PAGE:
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The 1975 draft for the Cowboys remains part of the team’s great legacy. Twelve players made the squad in 1975, which turned out to be a Super Bowl year. The draft class produced a number of starters, including Randy White, Hollywood Henderson, Bob Breunig, Mike Hegman, and Herb Scott.
The team’s fifth-round pick was a center named Kyle Davis, who was an All-American at Oklahoma. At the time, the team had John Fitzgerald, who had replaced Dave Manders at the center position.
Fitzgerald played most of the 1975 season, so Davis hardly had a chance to prove himself. When Dallas traveled to Minnesota for the divisional playoffs, though, Fitzgerald hurt his arm.
Dallas had brought the shotgun back to the NFL in 1975 and was running it late in the game while trailing the Vikings 14-10. Fitzgerald was having problems snapping the ball thanks to his injury, and one of his snaps ended up costing the Cowboys a six-yard loss late in the game.
Davis replaced Fitzgerald, and Roger Staubach and Drew Pearson performed their magic. Staubach hit Pearson on a sideline route to convert a 4th-and-16 play, and Staubach then hit Pearson on the famous Hail Mary.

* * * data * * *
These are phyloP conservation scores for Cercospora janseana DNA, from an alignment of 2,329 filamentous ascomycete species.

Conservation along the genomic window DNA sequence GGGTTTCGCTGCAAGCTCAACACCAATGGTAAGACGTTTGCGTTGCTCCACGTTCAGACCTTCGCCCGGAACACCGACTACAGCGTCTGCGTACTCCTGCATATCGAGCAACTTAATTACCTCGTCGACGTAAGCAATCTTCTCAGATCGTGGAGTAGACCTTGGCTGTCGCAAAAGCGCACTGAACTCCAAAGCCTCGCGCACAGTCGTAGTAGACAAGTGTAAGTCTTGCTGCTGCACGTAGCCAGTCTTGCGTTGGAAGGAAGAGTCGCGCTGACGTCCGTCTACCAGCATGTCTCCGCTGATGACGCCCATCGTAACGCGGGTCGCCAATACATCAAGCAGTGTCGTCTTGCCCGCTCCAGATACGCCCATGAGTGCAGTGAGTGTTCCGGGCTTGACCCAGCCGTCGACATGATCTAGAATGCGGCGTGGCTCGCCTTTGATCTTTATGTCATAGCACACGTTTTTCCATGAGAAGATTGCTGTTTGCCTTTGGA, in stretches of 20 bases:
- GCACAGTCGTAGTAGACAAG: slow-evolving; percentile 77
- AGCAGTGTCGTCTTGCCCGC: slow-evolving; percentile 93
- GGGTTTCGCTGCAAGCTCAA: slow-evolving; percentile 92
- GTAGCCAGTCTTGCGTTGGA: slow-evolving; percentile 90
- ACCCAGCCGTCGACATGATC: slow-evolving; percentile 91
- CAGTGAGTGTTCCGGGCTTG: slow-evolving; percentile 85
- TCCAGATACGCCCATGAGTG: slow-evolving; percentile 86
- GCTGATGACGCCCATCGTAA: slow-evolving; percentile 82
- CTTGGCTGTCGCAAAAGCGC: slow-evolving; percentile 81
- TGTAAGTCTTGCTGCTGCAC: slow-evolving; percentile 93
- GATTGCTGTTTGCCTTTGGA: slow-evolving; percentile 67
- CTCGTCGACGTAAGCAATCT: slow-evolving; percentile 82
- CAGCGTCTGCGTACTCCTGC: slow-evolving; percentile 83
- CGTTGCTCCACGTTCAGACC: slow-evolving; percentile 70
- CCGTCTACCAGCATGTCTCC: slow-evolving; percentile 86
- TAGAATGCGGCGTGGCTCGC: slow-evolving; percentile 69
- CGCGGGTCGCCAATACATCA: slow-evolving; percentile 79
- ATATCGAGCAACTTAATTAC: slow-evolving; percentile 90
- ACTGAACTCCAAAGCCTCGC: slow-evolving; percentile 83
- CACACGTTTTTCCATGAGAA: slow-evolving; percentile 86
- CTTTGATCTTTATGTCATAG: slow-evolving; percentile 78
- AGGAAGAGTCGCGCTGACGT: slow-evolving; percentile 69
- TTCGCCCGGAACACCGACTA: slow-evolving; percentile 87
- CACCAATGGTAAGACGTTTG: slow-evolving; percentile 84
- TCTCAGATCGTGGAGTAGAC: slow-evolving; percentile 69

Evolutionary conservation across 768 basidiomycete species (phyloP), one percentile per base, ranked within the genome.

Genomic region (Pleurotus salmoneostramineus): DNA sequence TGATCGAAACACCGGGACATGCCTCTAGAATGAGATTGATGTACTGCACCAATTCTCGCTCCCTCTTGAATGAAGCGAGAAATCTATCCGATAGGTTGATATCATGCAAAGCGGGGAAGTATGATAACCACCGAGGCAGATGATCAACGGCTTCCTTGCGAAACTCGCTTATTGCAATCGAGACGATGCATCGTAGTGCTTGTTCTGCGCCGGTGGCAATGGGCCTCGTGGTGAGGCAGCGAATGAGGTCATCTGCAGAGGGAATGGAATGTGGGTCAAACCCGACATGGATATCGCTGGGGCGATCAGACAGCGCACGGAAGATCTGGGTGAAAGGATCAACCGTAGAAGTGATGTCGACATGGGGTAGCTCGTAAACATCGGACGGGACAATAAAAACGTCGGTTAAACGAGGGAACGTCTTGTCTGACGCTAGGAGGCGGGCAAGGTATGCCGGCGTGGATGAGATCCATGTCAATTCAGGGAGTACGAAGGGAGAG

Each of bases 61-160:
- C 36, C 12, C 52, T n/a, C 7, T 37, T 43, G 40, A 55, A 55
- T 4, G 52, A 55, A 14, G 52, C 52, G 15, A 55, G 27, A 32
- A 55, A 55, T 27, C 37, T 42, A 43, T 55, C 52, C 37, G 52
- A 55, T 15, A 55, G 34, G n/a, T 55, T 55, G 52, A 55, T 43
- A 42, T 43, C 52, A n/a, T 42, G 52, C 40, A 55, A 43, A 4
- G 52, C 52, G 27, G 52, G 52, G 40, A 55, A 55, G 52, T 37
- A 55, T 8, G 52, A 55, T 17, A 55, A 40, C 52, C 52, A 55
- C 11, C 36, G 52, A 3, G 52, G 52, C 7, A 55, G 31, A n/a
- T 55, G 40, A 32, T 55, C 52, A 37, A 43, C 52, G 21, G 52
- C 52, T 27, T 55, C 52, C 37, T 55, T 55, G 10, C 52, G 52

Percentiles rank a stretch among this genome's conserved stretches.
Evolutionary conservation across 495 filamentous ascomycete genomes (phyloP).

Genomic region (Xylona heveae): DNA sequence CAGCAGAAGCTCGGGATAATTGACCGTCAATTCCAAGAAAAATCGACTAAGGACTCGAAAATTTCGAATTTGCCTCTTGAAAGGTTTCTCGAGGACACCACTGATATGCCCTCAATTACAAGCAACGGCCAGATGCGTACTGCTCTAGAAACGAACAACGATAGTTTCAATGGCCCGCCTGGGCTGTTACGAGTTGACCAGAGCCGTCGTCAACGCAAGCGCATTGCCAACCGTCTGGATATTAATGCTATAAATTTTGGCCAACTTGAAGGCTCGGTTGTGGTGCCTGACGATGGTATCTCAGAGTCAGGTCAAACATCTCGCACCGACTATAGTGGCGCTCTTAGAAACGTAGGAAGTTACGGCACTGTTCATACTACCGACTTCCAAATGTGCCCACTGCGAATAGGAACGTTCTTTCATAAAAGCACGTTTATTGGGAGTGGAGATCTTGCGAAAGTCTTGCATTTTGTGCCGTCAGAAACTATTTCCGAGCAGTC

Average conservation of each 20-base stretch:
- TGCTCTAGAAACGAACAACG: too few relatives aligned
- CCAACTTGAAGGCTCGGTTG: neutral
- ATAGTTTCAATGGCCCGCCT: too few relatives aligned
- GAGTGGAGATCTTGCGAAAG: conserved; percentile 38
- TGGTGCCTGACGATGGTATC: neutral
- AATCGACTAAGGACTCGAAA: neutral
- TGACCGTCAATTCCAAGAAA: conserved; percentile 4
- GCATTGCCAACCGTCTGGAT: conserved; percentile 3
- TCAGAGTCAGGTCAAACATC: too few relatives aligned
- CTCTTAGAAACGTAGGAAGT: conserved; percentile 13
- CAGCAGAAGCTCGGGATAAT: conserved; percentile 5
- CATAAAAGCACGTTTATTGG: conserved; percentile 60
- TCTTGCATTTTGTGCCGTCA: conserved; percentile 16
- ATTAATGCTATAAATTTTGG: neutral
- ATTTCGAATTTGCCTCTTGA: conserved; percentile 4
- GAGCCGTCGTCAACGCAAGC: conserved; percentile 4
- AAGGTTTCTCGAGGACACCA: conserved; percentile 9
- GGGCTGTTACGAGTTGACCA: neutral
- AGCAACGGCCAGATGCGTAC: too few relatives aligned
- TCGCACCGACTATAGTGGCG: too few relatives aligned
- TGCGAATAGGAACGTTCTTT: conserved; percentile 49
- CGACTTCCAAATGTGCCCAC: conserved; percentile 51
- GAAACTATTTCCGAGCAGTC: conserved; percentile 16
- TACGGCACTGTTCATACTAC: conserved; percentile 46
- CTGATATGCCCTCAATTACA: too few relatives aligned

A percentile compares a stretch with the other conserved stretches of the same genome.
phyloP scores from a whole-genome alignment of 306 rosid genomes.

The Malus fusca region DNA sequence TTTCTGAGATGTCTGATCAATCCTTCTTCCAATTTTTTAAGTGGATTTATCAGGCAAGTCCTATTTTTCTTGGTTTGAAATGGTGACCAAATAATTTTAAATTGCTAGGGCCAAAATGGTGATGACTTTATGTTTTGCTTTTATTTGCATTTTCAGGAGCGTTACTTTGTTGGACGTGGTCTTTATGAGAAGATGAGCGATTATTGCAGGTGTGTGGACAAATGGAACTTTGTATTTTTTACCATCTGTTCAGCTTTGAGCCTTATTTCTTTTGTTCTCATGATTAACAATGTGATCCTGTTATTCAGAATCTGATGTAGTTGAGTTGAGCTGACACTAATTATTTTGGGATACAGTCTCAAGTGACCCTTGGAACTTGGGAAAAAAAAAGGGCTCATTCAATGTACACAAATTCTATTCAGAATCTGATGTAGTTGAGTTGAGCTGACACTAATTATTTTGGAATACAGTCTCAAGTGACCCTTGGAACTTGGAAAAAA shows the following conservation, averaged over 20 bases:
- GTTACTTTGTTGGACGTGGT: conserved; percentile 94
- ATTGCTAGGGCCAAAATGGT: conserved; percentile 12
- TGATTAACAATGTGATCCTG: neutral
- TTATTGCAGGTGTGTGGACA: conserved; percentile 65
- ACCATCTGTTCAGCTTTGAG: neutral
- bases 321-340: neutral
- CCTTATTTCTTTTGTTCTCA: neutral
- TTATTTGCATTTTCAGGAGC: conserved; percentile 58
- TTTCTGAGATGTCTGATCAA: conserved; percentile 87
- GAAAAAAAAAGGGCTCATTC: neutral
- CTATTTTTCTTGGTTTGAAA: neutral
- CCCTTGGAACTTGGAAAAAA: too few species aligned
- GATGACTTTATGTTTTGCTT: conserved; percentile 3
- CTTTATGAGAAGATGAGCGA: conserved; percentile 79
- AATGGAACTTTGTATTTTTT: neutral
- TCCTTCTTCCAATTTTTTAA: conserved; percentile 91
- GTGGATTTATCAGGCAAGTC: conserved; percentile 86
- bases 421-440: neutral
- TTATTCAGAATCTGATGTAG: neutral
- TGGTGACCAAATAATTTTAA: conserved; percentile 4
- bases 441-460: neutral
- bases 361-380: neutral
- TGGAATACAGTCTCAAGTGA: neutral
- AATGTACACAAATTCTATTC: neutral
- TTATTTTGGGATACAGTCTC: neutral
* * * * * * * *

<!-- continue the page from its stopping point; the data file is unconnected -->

The snapper? Davis, who wins the Most Obscure Player Award for 1975.
Davis was injured and missed the 1976 and 1977 seasons. He did not return to the NFL until 1978 when he played in seven games for San Francisco.
Best obscurity about Davis, other than the Hail Mary? He was not only the deep snapper for the Sooners in college, but he also punted.
The 1974 season was not a good one for the Dallas Cowboys. The team had made the playoffs for eight consecutive years, but the streak came to an end in ’74 thanks to a bad start.
A big part of the problem was last-second losses early in the year. Dallas fell to 1-4 after five games, and three of the four losses came on last-second field goals by the opposing teams.
The last of these losses came against the St. Louis Cardinals, who had one of the best seasons for the organization while it was located in St. Louis. In week 5, a 31-yard field goal by Jim Bakken gave the Cardinals a 31-28 win over Dallas and improved the Cardinals’ record to 5-0. St. Louis finished the season at 10-4, while Dallas finished at 8-6.
A play during that loss to the Cardinals gave us the Most Obscure Player for 1974, though. In the first quarter, a rookie running back named Dennis Morgan returned a punt 98 yards for a touchdown. It tied an NFL record and established a franchise record.
The video below shows highlights of the game. Morgan’s punt return starts at about :29.
That play was Morgan’s career highlight. The Cowboys cut him at the end of the season. He played in four games for the Philadelphia Eagles in 1975 but did not play again.
According to his Wikipedia page, Morgan’s nickname was “Strawberry” because of his red hair. That’s the extent of the obscurity about Dennis Morgan the football player.
If folks had just done their homework, they may have discovered an actor named Dennis Morgan, who appeared in a number of movies between 1936 and 1956.